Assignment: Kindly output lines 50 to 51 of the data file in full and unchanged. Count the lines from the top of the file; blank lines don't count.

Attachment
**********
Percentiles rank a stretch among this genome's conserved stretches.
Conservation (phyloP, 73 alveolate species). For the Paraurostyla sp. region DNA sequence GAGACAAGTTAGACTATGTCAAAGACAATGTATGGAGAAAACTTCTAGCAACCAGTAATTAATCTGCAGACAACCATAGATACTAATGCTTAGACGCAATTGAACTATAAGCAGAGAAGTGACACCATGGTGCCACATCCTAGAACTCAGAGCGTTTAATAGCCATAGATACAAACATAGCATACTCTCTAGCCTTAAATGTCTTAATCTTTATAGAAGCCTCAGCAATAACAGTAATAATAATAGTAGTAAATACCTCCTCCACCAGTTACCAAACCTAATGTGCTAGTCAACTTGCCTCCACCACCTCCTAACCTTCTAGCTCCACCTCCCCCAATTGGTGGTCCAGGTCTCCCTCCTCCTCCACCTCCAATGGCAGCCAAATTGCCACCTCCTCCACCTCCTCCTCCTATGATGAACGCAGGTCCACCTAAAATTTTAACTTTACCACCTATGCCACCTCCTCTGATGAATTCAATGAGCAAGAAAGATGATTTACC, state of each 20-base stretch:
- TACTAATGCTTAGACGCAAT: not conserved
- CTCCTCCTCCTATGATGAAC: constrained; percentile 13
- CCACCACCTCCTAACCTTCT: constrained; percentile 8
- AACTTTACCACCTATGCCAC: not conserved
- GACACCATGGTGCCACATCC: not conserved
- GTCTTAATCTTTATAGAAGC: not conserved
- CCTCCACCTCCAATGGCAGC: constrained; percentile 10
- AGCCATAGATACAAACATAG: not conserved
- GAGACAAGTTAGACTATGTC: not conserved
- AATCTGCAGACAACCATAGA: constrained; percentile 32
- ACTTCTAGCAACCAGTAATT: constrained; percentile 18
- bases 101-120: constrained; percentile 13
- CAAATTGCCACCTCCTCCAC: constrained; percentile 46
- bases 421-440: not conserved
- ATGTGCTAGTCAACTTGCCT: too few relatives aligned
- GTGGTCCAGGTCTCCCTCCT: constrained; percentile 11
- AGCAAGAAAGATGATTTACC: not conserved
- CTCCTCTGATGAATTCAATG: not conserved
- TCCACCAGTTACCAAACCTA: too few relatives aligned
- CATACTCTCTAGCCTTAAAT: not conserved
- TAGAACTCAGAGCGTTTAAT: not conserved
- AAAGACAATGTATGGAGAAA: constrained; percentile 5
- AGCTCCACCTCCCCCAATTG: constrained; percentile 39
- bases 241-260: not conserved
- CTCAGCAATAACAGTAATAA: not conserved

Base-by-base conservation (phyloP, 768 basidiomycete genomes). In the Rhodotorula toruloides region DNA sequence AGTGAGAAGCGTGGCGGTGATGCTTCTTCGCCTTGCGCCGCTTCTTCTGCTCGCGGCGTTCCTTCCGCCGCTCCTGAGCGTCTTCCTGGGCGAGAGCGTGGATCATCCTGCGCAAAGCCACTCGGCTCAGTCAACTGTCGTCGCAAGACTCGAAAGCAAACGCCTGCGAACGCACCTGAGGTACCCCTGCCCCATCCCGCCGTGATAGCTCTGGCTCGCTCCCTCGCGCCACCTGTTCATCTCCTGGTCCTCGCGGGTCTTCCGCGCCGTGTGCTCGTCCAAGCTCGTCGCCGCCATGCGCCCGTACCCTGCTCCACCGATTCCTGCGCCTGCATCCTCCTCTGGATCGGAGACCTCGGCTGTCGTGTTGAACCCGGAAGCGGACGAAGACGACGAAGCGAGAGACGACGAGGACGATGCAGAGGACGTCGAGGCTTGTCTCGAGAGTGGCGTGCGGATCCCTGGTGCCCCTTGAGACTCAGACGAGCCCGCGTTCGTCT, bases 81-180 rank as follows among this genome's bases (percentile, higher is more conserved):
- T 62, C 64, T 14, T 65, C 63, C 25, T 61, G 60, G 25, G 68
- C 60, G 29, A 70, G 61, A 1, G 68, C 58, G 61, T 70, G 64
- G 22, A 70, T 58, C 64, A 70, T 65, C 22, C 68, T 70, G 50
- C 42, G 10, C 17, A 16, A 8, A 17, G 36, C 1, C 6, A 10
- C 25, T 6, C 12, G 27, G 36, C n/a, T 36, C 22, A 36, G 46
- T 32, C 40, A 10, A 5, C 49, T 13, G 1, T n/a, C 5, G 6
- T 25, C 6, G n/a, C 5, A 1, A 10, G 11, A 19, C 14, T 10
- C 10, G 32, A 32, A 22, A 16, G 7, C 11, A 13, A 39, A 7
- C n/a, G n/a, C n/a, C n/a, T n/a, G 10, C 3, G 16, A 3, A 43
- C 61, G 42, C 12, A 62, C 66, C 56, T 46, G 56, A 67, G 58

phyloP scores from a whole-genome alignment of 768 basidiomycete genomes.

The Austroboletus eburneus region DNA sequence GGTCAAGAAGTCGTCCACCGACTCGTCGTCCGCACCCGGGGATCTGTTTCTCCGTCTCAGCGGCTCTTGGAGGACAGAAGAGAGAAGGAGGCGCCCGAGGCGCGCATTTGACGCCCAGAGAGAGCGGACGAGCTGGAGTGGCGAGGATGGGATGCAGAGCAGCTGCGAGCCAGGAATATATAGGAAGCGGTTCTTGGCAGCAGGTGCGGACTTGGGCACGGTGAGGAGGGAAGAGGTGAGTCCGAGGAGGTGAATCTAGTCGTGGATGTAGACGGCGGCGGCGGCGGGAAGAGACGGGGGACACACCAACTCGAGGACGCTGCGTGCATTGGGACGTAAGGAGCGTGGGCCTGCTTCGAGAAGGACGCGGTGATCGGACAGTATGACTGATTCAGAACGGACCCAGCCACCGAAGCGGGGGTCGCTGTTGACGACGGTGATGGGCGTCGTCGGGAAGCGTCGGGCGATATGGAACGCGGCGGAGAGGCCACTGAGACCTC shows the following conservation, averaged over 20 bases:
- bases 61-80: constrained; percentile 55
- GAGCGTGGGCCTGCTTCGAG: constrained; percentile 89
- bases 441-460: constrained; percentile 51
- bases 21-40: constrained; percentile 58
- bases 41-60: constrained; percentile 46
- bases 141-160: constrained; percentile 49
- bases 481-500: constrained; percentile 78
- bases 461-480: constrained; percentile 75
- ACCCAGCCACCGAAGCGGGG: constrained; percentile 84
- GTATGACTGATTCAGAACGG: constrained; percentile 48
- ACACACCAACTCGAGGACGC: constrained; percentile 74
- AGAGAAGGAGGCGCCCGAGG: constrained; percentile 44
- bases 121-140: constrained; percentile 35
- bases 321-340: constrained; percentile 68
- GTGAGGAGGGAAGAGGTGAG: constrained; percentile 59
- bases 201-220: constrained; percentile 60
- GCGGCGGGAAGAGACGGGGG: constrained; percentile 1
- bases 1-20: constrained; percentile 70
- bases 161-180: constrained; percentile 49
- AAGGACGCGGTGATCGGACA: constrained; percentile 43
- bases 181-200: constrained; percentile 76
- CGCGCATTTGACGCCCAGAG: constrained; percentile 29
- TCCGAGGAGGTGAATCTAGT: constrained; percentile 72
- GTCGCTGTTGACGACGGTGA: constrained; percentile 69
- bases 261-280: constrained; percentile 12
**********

- GTATGACTGATTCAGAACGG: constrained; percentile 48
- ACACACCAACTCGAGGACGC: constrained; percentile 74